The parallels between Diffring’s organization and  Rupp’s agency are striking, as are the tactics used by Christa and Sandy.  The latter even hires a sleazy sometimes pornographer (actor/director/film historian Hans C. Blumenberg) to help frame dupes by placing their heads on incriminating hooker action candids (in essence the 1972 version of Photoshop, another nod to technology, albeit not as refined as Diffring’s).  There’s a wonderful dual sequence of Christa/Corbett complaining about their plight with one another to Diffring/Rupp (essentially whining “bastard”/ “bitch” to their uninterested, but amused, superiors).

Of course, there are some trademark Fuller set pieces, including a chase and shootout in a maternity ward (featuring Diffring’s key assassin, a ruthless psychopath with comical moniker of Charlie Umlaut, played with panache by Eric P. Caspar).  This unorthodox gunplay is Sam’s idea of being wacky, culminating with Fuller paying homage to himself when Umlaut gets chin-bumped down a flight of stairs, a la Richard Kiley in Pickup on South Street.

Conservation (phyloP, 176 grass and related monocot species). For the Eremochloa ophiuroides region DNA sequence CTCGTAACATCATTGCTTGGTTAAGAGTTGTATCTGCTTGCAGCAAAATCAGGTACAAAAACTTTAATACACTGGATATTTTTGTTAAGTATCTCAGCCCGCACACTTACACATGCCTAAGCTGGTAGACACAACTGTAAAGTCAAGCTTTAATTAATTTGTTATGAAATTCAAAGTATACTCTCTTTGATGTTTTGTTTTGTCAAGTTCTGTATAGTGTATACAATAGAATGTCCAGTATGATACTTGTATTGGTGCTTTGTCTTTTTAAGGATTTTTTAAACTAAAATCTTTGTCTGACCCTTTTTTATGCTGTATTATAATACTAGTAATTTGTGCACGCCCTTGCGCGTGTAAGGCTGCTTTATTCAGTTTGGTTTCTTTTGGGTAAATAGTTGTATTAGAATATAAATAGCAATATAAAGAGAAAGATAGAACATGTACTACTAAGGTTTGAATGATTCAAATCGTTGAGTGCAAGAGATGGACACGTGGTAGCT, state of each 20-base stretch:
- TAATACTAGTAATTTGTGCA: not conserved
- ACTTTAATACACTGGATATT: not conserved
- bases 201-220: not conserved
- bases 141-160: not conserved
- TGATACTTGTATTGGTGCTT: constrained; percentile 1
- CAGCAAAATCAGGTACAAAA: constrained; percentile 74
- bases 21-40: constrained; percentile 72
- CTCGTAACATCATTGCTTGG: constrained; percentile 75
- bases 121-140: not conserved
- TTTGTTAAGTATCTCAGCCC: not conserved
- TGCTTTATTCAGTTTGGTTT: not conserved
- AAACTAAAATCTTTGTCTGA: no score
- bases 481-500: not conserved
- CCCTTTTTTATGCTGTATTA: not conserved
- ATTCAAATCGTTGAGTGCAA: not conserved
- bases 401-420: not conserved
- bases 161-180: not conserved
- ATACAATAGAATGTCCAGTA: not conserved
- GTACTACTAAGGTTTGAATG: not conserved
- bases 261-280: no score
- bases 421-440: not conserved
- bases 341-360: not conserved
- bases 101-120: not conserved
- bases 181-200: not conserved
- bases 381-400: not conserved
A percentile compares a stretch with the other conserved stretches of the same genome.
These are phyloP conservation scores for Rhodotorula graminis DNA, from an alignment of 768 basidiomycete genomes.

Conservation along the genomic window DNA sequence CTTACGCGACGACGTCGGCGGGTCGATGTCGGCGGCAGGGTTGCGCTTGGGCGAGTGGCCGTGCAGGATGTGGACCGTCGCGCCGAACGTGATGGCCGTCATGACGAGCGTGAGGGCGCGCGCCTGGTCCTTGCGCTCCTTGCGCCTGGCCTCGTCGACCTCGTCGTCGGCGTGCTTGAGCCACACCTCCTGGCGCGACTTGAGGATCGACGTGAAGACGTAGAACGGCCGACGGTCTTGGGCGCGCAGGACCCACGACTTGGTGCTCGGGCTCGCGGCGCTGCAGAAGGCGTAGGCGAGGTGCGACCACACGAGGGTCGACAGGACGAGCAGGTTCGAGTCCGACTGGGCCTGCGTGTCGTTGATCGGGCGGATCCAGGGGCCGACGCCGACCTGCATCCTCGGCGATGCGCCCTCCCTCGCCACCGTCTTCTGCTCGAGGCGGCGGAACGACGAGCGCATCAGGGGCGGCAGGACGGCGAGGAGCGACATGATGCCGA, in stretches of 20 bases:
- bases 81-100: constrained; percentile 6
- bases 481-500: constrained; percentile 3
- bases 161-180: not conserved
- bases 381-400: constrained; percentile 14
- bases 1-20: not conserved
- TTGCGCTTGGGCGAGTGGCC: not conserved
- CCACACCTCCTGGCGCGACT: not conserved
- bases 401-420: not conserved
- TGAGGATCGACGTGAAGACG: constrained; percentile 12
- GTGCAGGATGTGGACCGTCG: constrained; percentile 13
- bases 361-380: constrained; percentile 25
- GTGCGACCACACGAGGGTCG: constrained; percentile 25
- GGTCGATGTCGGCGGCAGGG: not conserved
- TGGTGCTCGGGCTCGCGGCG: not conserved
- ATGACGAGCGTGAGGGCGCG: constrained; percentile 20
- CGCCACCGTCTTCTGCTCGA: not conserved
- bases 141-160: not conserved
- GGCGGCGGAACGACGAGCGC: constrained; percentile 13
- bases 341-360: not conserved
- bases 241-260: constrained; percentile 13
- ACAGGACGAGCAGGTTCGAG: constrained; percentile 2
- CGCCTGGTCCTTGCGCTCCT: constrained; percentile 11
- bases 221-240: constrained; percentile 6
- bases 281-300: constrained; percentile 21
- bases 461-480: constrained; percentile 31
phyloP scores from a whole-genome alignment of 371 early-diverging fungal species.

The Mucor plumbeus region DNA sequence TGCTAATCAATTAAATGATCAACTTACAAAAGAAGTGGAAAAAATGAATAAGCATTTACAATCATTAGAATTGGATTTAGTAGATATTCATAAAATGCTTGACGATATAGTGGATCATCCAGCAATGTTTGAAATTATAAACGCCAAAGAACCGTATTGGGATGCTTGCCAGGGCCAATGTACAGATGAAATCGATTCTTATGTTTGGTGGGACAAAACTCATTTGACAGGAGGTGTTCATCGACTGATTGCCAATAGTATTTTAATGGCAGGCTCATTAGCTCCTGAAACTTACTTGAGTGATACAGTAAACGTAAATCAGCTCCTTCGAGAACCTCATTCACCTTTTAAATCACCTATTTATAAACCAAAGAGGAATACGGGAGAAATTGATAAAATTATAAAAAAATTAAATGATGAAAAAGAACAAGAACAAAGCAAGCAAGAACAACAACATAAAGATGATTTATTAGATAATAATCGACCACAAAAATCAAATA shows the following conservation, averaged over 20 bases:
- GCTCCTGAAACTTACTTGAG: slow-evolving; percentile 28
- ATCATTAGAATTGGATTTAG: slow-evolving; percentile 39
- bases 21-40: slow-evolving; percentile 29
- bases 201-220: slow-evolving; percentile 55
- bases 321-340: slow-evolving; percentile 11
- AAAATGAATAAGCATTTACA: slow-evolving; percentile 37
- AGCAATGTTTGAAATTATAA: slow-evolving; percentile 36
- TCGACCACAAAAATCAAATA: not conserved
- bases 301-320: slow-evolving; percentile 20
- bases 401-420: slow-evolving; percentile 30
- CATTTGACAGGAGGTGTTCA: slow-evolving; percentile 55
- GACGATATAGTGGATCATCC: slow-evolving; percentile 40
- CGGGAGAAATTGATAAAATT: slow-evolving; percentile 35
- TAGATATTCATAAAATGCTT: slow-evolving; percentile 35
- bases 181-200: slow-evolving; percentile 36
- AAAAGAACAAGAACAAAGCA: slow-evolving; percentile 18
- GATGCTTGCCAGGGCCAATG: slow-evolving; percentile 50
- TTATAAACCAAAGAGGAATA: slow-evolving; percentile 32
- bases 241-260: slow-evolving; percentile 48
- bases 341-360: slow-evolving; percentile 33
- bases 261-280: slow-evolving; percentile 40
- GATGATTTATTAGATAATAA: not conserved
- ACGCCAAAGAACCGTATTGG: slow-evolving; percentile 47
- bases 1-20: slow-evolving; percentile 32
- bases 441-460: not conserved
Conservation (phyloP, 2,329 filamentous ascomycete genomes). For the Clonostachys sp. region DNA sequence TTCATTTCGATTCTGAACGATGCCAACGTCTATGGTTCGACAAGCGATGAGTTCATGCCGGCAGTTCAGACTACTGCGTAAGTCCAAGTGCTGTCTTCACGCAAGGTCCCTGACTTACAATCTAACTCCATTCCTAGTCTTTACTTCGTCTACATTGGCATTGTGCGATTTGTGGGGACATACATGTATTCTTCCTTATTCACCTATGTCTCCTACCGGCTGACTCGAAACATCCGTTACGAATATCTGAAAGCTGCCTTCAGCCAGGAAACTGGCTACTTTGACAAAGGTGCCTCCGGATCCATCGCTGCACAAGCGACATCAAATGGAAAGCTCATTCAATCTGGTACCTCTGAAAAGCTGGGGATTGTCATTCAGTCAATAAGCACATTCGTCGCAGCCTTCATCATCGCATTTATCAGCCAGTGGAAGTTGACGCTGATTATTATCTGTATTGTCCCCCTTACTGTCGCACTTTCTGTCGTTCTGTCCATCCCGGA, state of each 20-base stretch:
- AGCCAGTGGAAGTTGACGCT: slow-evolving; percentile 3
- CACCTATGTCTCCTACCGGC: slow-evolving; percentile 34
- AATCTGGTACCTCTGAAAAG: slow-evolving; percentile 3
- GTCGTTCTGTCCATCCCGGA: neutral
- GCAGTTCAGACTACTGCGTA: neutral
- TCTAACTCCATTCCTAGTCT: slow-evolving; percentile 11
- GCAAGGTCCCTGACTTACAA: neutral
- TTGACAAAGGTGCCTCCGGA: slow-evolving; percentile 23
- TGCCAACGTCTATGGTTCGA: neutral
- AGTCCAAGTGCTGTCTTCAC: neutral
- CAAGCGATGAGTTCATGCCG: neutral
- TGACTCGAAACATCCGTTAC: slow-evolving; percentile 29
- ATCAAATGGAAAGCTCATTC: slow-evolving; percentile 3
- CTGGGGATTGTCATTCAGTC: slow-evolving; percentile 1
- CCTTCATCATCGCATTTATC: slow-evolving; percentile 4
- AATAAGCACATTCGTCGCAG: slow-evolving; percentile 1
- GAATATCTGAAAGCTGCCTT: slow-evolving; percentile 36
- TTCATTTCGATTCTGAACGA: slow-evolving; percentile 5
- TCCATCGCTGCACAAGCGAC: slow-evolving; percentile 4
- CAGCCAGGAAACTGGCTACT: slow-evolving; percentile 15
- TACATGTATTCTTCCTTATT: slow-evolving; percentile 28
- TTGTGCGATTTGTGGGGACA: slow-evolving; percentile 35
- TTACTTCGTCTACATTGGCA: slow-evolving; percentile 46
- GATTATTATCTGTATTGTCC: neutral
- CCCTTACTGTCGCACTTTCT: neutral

The dialog, too, is often inspired – with Christa getting the best lines (to verbally accentuate her curves).  As Corbett attempts to be gentlemanly with the seductress, she suspiciously (and beautifully) delivers a killer bon mot response:  “The last time a man held a door open for me, we were going 60 miles per hour!”  When the pair finally succumbs to what Cole Porter famously pegged as the “urge to merge,” Corbett ponders if this is at last the real thing.  Christa heads him off at the pass:  “Everybody likes everybody when they kiss,” she snarkily replies.

DEAD PIGEON ON BEETHOVEN STREET also answers an age-old movie question that has bothered me ever since I saw my first Bijou duel.  When someone loses their blade, why don’t they go hog wild and do a kitchen sink retaliation at their opponent?  Corbett gets to do just that in an epic fight with Diffring, with startling and satisfying results.